3. Dead wood must go. In organizations, people who don’t carry their weight are often buffered by the high-performers around them, so they can coast along without putting in much effort for a while. Tabatha roots these low-performers out, gives them a set of standards and expectations, and then gives them a chance to improve. If they don’t, she cuts them loose–or, better yet, gives them an opportunity to quit on their own when they realize the salon is evolving beyond their ability to participate.

4. Clients come first. A few of the salons I saw had strong teams in them; it’s just that the teams were more focused on having a good time with each other than they were on giving their clients what they want. Tabatha refocuses their work away from that unhealthy dynamic toward perfecting services first, then developing the internal team second. And really, the internal team development is the responsibility of the salon owner and manager, not the team itself–Tabatha reinforces this.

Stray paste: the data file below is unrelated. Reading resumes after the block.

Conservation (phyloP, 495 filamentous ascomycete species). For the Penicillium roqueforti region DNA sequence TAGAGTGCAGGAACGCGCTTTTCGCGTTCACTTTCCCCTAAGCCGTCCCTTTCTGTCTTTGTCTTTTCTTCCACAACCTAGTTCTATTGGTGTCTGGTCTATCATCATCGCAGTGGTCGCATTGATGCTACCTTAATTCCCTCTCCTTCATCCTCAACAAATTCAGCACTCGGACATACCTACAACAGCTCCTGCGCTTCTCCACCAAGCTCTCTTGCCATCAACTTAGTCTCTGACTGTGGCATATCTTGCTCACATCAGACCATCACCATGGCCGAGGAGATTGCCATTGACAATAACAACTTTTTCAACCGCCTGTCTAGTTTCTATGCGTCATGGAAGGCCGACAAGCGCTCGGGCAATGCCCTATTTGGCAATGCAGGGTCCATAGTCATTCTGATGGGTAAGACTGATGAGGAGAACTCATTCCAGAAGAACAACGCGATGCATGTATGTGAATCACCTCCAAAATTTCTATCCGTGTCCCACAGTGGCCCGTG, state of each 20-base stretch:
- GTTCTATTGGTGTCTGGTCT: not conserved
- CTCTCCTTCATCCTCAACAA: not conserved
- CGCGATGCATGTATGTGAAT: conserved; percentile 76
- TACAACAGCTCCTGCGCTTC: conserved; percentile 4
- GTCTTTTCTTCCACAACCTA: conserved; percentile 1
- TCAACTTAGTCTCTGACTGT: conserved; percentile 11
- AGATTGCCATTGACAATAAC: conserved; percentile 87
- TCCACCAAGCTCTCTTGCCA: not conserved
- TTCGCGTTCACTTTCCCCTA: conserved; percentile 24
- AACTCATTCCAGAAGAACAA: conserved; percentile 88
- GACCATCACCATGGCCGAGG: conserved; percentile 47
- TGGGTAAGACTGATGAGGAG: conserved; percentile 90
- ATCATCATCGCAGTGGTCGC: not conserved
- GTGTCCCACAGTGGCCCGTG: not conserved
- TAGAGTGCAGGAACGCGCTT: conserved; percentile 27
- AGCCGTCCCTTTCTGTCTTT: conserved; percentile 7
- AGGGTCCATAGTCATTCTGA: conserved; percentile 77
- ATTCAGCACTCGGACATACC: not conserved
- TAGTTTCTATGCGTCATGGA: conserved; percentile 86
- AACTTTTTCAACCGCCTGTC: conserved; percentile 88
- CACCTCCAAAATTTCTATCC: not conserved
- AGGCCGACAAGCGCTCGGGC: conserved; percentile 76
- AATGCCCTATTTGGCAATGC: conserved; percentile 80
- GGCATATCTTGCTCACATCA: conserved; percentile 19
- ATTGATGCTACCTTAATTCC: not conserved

Tabatha, after her week in the salon, comes back about six weeks later to see how things are going. Most of the salons have hit their stride and do much better, even if they’ve painted over Tabatha’s repainting and refurnishing. (But that can be an important “reclaiming” of the territory by the owner.) At least 1 owner completely restored the salon to its’ pre-Tabatha operations, including terrorizing her staff and demoting her only functional leader in the team. It was sad to see. But it was clear that owner just wanted out of the business and she was hellbent on making her salon fail.